David Blair

Riding the Metro-North New Haven Line and Black Mountain Music
August 23, 2020 Blair David

Riding the Metro-North New Haven Line
The question is what kind of sausage are they—
don’t know, a lot of white guys,
some Weißwurst, Wisconsin brats,
Kelly’s linked sausage, Ballpark
Franks, Oscar Meyers, the Wharton
School, Bob Evans’ maple, vegan—
some flavor businessmen mainly,
at the bar that has spilled
outside Grand Central Station,
the sausage are in pinstripes
and swing martinis, weights, glasses
of beer, some wine, who actually
give each other clearance
of half an arm length
to avoid bopping each other
in the noses in mid-brag
before riding on back
to Cos Cob, Darien, Westport,
or up along the Hudson
to Hastings-on-Hudson,
the train full of brilliant light
now that overcoats are gone,
and there might be a hunkered-
down old capitalist in seersucker,
face red from the trip to town
with a boating complexion
or maybe just drop dead pink
operating how well it is hard
to say of him or of anybody
as if there were firmament
above the firmament.
I’m this pulmonologist
or I can pry my cabin window
open and see the wavelets
and the white wine effects.
There is a voluble group
of ladies who are drunk
after work talking about
how much better it is to be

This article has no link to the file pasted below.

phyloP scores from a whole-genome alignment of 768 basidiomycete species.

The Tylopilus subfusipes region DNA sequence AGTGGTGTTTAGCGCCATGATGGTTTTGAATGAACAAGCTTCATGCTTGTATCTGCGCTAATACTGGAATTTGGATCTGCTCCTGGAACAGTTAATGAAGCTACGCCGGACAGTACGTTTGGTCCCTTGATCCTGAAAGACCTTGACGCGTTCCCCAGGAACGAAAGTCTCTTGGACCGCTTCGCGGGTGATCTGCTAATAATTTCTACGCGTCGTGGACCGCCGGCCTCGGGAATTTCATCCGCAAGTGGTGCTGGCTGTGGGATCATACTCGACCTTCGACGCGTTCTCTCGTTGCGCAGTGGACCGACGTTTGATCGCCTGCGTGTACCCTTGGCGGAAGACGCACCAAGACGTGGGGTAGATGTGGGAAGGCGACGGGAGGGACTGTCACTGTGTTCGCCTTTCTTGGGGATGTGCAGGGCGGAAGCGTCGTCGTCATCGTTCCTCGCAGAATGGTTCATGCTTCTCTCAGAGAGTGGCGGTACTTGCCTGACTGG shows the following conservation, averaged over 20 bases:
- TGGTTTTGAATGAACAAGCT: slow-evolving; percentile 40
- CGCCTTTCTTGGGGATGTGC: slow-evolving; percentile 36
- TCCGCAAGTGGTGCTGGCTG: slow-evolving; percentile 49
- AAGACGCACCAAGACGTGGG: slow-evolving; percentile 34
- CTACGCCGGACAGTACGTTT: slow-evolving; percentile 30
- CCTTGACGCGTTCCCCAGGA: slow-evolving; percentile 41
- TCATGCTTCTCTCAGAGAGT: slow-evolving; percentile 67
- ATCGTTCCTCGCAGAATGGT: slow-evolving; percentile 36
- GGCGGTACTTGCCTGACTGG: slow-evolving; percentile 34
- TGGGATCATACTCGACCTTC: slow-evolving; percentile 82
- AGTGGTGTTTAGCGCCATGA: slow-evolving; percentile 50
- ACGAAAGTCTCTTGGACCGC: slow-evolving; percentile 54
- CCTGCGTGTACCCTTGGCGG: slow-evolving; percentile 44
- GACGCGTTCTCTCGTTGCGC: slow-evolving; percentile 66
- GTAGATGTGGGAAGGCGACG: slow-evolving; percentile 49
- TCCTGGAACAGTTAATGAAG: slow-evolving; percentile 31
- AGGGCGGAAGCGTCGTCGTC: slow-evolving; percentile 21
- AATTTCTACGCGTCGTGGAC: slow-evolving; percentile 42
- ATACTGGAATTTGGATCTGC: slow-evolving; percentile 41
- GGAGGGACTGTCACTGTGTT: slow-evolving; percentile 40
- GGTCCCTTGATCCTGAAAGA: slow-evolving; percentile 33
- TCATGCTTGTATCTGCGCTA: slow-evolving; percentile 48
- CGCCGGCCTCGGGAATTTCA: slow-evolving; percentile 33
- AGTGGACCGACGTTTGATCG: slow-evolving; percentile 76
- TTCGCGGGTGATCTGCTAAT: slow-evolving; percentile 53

at Revlon rather than B.P.,
laughing snorting yukking it
up, business ladies; we know
what they would sound like
if they were collaborators
in Vichy France and Germany
had won the war. The same way.
I think I know how a jerk thinks.
He walks along lower Manhattan,
down off Houston Street
and when some oldsters
are out in sunny lawn chairs
alongside subsidized old age homes
which are hard to get into,
those freeloading bums
still with the good location.
Everything else is too far away.


Black Mountain Music

“The looseness of music,”
I start to say, but, uh, 10-4, negatory
on that comment. I stood ten feet
from a string quartet
and what I was feeling
about the violinist—so many
of these string sections
made up elves and a big oaf
playing cello who looks like a cello—
my mind gone visiting Ben Shahns,
socialist realist oompah loompahs,
the real short one named Nerdlia
from Romania, who stood
about five foot four
in her heels, big square
classical music heels,
I had to read all the program notes.
Tony Bennet says if he had done
nothing else but be a singing waiter
in Astoria, Queens,
he would have been alright,
just a singular voice.

David Blair grew up in Pittsburgh. He is the author of two new books from MadHat Press, his fourth collection of poetry, Barbarian Seasons (2020), and Walk Around: Essays on Poetry and Place (2019). Thomas Lux chose his first collection Ascension Days for the Del Sol Poetry Prize in 2007. Arsonville (New Issues Poetry & Prose) and Friends with Dogs (Sheep Meadow Press) both came out in 2016.  He currently teaches writing at Bentley University, Framingham State University, and in the online masters degree program in creative writing at Southern New Hampshire University, and he has recently taught in the MFA Writing Program at the University of New Hampshire. www.davidblairpoetry.com